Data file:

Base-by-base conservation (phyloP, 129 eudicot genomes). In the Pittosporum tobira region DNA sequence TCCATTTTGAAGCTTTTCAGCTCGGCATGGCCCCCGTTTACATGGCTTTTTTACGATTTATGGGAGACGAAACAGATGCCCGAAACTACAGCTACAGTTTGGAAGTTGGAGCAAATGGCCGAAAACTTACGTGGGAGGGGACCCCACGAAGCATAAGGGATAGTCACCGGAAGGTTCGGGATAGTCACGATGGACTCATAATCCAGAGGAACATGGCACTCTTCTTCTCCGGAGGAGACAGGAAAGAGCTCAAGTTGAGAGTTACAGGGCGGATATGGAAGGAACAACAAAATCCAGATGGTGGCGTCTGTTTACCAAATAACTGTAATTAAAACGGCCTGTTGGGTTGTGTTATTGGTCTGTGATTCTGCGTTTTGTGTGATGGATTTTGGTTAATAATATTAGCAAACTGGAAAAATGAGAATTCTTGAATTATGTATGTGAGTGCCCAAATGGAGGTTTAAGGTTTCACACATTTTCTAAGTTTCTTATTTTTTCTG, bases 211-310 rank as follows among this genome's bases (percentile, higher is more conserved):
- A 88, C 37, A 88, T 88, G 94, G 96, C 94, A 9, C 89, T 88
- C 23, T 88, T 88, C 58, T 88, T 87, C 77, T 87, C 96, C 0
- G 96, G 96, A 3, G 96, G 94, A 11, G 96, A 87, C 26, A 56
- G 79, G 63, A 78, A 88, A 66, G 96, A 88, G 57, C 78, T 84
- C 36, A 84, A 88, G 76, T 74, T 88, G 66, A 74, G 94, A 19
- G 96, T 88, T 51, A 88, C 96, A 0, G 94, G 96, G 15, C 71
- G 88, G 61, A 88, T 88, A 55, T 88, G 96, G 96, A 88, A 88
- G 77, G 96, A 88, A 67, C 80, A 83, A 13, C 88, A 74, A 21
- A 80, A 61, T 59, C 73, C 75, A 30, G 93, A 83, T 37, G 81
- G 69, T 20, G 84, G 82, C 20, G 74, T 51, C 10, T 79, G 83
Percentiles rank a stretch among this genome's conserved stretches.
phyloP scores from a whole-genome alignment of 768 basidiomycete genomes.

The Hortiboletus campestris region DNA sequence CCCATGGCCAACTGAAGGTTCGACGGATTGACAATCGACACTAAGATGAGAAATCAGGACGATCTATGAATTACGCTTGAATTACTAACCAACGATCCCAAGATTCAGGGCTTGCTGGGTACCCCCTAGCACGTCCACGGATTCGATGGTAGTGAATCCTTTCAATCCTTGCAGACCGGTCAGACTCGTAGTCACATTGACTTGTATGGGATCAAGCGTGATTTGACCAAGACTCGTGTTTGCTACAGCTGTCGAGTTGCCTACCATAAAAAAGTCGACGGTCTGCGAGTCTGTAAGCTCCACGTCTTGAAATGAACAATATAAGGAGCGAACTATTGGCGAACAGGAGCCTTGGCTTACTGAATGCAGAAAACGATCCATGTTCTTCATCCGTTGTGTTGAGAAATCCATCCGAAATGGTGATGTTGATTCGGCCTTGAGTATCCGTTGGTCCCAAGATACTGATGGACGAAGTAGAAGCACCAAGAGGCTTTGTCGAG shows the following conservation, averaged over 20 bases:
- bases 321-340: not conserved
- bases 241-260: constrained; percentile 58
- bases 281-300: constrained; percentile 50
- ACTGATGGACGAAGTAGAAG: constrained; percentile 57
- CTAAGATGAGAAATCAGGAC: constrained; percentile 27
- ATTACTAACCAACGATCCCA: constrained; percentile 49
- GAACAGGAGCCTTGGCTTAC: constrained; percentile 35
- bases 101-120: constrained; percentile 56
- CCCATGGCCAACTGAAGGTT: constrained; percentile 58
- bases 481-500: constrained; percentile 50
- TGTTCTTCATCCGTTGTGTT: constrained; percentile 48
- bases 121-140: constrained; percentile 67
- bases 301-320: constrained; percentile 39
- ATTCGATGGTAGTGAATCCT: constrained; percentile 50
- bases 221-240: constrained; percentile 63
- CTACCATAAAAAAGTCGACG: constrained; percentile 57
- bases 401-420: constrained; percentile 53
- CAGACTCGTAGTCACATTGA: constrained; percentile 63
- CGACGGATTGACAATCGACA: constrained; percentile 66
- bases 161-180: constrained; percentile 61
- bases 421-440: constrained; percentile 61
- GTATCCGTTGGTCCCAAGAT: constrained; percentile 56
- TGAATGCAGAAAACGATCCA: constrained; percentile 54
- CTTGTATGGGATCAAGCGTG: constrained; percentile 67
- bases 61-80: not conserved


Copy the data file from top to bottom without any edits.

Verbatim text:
Base-by-base conservation (phyloP, 129 eudicot genomes). In the Pittosporum tobira region DNA sequence TCCATTTTGAAGCTTTTCAGCTCGGCATGGCCCCCGTTTACATGGCTTTTTTACGATTTATGGGAGACGAAACAGATGCCCGAAACTACAGCTACAGTTTGGAAGTTGGAGCAAATGGCCGAAAACTTACGTGGGAGGGGACCCCACGAAGCATAAGGGATAGTCACCGGAAGGTTCGGGATAGTCACGATGGACTCATAATCCAGAGGAACATGGCACTCTTCTTCTCCGGAGGAGACAGGAAAGAGCTCAAGTTGAGAGTTACAGGGCGGATATGGAAGGAACAACAAAATCCAGATGGTGGCGTCTGTTTACCAAATAACTGTAATTAAAACGGCCTGTTGGGTTGTGTTATTGGTCTGTGATTCTGCGTTTTGTGTGATGGATTTTGGTTAATAATATTAGCAAACTGGAAAAATGAGAATTCTTGAATTATGTATGTGAGTGCCCAAATGGAGGTTTAAGGTTTCACACATTTTCTAAGTTTCTTATTTTTTCTG, bases 211-310 rank as follows among this genome's bases (percentile, higher is more conserved):
- A 88, C 37, A 88, T 88, G 94, G 96, C 94, A 9, C 89, T 88
- C 23, T 88, T 88, C 58, T 88, T 87, C 77, T 87, C 96, C 0
- G 96, G 96, A 3, G 96, G 94, A 11, G 96, A 87, C 26, A 56
- G 79, G 63, A 78, A 88, A 66, G 96, A 88, G 57, C 78, T 84
- C 36, A 84, A 88, G 76, T 74, T 88, G 66, A 74, G 94, A 19
- G 96, T 88, T 51, A 88, C 96, A 0, G 94, G 96, G 15, C 71
- G 88, G 61, A 88, T 88, A 55, T 88, G 96, G 96, A 88, A 88
- G 77, G 96, A 88, A 67, C 80, A 83, A 13, C 88, A 74, A 21
- A 80, A 61, T 59, C 73, C 75, A 30, G 93, A 83, T 37, G 81
- G 69, T 20, G 84, G 82, C 20, G 74, T 51, C 10, T 79, G 83
Percentiles rank a stretch among this genome's conserved stretches.
phyloP scores from a whole-genome alignment of 768 basidiomycete genomes.

The Hortiboletus campestris region DNA sequence CCCATGGCCAACTGAAGGTTCGACGGATTGACAATCGACACTAAGATGAGAAATCAGGACGATCTATGAATTACGCTTGAATTACTAACCAACGATCCCAAGATTCAGGGCTTGCTGGGTACCCCCTAGCACGTCCACGGATTCGATGGTAGTGAATCCTTTCAATCCTTGCAGACCGGTCAGACTCGTAGTCACATTGACTTGTATGGGATCAAGCGTGATTTGACCAAGACTCGTGTTTGCTACAGCTGTCGAGTTGCCTACCATAAAAAAGTCGACGGTCTGCGAGTCTGTAAGCTCCACGTCTTGAAATGAACAATATAAGGAGCGAACTATTGGCGAACAGGAGCCTTGGCTTACTGAATGCAGAAAACGATCCATGTTCTTCATCCGTTGTGTTGAGAAATCCATCCGAAATGGTGATGTTGATTCGGCCTTGAGTATCCGTTGGTCCCAAGATACTGATGGACGAAGTAGAAGCACCAAGAGGCTTTGTCGAG shows the following conservation, averaged over 20 bases:
- bases 321-340: not conserved
- bases 241-260: constrained; percentile 58
- bases 281-300: constrained; percentile 50
- ACTGATGGACGAAGTAGAAG: constrained; percentile 57
- CTAAGATGAGAAATCAGGAC: constrained; percentile 27
- ATTACTAACCAACGATCCCA: constrained; percentile 49
- GAACAGGAGCCTTGGCTTAC: constrained; percentile 35
- bases 101-120: constrained; percentile 56
- CCCATGGCCAACTGAAGGTT: constrained; percentile 58
- bases 481-500: constrained; percentile 50
- TGTTCTTCATCCGTTGTGTT: constrained; percentile 48
- bases 121-140: constrained; percentile 67
- bases 301-320: constrained; percentile 39
- ATTCGATGGTAGTGAATCCT: constrained; percentile 50
- bases 221-240: constrained; percentile 63
- CTACCATAAAAAAGTCGACG: constrained; percentile 57
- bases 401-420: constrained; percentile 53
- CAGACTCGTAGTCACATTGA: constrained; percentile 63
- CGACGGATTGACAATCGACA: constrained; percentile 66
- bases 161-180: constrained; percentile 61
- bases 421-440: constrained; percentile 61
- GTATCCGTTGGTCCCAAGAT: constrained; percentile 56
- TGAATGCAGAAAACGATCCA: constrained; percentile 54
- CTTGTATGGGATCAAGCGTG: constrained; percentile 67
- bases 61-80: not conserved